From my list on making you realize you don’t know what religion is.
Who am I?
In the 1980s, I was living in Spain, teaching high school. On weekends and vacations, I traveled throughout the country, fascinated with the remnants of its flourishing medieval civilization, where Jews, Christians, and Muslims mingled. When I later became a historian, I focused on the rich history of Jewish-Christian-Muslim contact in Spain and throughout the Mediterranean. I also wanted to understand conflict and prejudice, particularly the historical roots of antisemitism and islamophobia in Europe. I have increasingly realized that classical religious texts need to be reread and contextualized and that we need to rethink our ideas about religion and religious conflict.
John's book list on making you realize you don’t know what religion is
Why did John love this book?
While Boyarin challenges what we thought we knew about Judaism and Christianity, Fred Donner does the same for the history of the origins of Islam. Most of what we know, or think we know, about Muhammad comes from the hadiths (traditions), sayings, and deeds of the prophet that were transmitted orally and put down in writing two centuries after the prophet’s death. Leaving aside hadith and the traditional biographies of the prophet, Donner looks at what we can say about Muhammad and his first followers based on the Quran alone. While the terms “Islam” and “Muslim” are present in the Quran, Islam is not a "religion" apart from other monotheisms.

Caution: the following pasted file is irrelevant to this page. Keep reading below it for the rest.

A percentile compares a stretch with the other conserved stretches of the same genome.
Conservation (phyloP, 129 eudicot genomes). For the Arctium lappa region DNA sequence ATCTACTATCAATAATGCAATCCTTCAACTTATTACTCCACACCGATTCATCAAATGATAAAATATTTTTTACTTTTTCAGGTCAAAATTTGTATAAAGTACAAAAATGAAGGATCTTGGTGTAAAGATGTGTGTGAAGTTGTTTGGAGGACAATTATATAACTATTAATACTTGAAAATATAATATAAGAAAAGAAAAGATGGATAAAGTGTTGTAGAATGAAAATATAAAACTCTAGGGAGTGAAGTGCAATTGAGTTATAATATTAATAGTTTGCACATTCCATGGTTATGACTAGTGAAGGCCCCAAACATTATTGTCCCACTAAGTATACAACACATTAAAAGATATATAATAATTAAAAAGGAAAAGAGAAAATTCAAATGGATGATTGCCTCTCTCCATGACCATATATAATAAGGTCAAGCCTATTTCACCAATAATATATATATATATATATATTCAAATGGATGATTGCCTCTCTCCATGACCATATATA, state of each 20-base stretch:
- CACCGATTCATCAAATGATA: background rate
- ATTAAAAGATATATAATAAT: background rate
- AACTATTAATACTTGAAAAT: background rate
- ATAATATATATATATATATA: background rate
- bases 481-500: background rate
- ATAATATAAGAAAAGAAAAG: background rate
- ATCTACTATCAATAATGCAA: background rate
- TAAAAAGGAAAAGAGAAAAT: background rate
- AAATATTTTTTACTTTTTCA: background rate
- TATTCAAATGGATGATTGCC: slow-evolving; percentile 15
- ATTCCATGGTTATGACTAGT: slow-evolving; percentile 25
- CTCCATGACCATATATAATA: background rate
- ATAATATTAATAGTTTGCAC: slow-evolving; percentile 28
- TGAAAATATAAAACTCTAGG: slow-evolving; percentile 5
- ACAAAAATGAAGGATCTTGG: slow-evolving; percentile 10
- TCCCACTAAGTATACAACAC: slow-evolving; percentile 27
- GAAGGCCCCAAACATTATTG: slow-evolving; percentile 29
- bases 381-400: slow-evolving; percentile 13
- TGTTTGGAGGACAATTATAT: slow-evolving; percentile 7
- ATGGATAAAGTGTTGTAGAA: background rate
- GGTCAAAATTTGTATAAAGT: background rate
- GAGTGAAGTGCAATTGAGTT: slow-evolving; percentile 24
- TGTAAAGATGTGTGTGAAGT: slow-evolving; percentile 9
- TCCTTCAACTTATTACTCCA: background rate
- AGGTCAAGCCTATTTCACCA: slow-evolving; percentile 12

On the contrary, Muhammad had no intention of founding a new "religion," but saw himself as the successor to earlier prophets, from Adam to Jesus and the apostles, who all preached the same message: condemnation of idolatry, declaration of unity…